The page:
What rights do I have

I sold my company to a private equity firm almost 2 years ago. Prior to the sale
the now CEO and my then operations manager who arranged the sale gave me his
commitment to keep me on board in order to contribute to delivering a new version
of the product which I had created. This was the single reason that I sold
majority of my shares. Needless to say he reneged on his promise and now the
companys future is in great jeopardy due to lack of his ability to deliver a
viable product to the market. I am about to lose several million dollars because
of his decisions, which is about to bring down the company all together. He has
defamed and made up false stories to damage my reputation along the way.
Do I have the right to sue him on a personal basis? How about on company level?

Asked on May 21, 2016 under Business Law, Massachusetts

Answers:

SJZ, Member, New York Bar / FreeAdvice Contributing Attorney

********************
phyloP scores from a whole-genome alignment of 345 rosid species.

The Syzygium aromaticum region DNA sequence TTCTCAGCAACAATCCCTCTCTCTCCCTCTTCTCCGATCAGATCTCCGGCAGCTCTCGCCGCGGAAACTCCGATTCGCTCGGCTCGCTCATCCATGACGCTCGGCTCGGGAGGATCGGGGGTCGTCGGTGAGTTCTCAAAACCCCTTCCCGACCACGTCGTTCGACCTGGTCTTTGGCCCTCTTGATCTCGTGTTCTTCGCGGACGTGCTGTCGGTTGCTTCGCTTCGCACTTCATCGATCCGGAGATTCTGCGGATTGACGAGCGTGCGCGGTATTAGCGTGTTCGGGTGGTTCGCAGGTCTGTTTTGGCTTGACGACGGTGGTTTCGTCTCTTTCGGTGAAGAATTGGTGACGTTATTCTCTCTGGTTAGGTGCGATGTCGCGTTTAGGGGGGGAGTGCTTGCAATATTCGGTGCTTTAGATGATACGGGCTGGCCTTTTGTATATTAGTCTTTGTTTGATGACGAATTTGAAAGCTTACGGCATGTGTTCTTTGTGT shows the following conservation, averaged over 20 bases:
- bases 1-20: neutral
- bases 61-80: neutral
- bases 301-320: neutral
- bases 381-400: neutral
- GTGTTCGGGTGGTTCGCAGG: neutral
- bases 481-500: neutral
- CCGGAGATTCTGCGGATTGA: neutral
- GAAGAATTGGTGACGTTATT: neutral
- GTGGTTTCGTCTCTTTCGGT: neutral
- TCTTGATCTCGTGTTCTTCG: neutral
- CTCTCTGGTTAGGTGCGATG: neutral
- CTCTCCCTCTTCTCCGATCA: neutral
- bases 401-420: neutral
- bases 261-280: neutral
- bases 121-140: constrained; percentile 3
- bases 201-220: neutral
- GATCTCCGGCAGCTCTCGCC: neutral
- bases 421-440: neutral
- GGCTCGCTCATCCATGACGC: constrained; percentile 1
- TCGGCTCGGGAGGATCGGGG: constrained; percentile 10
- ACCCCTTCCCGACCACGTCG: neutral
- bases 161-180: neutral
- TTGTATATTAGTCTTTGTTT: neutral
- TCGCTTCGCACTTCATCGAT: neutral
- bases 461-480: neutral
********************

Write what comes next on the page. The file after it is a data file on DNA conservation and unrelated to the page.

Answered 4 years ago | Contributor

1) If the commitment to keep you on board was in a written contract and has been violated, you can sue to enforce the contract and/or for compensation for its breach. But if there was no written contract, just an oral promise, it will be much more difficult to enforce. There are options--oral agreements or contracts can be enforced, though more often than not, not in the employment context, where "employment at will" is the rule. Alternately, you may be able to invoke "promissory estoppel," which allows a non-contractual promise to enforced if certain conditions of reliance and intent or met; or fraud, if he intentionally lied to you to get you to sell. But be warned that these are all much less sure and more complicated than enforcing a written contract, so be sure to consult with an attorney.
2) If he is making untrue statements of fact (not opinion; there is no suing over opinions) about you to other people and that us damaging your reputation, you could likely sue him personally for defamation. A personal injury or tort attorney could help you.


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